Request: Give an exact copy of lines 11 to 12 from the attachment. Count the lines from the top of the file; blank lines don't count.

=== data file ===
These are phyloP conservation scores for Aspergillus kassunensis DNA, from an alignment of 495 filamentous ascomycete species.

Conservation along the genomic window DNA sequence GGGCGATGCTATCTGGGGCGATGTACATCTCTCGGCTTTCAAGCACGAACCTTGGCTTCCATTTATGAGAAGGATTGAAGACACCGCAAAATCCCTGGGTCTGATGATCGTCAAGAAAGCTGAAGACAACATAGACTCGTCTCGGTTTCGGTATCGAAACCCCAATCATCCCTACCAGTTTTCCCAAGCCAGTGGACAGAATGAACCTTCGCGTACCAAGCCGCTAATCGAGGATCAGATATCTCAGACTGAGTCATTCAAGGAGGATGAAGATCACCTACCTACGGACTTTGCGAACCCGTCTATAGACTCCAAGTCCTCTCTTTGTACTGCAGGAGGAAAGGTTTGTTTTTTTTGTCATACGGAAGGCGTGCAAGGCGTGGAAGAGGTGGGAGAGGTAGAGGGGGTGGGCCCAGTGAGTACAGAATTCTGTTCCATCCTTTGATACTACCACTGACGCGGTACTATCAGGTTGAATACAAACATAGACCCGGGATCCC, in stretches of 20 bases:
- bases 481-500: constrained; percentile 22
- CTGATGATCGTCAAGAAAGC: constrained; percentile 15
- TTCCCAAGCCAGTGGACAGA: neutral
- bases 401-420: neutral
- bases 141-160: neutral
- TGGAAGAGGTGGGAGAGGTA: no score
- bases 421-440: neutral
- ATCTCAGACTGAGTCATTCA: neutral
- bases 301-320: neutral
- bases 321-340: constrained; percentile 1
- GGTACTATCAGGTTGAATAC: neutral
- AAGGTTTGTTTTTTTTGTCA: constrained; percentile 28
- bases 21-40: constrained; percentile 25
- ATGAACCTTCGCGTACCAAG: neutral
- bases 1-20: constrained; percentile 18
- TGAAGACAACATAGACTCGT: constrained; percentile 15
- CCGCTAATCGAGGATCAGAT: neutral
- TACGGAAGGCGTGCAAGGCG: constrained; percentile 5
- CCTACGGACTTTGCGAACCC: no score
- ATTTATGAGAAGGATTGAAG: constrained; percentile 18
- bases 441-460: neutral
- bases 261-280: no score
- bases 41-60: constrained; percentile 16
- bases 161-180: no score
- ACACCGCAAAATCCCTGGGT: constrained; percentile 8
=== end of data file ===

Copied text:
- bases 301-320: neutral
- bases 321-340: constrained; percentile 1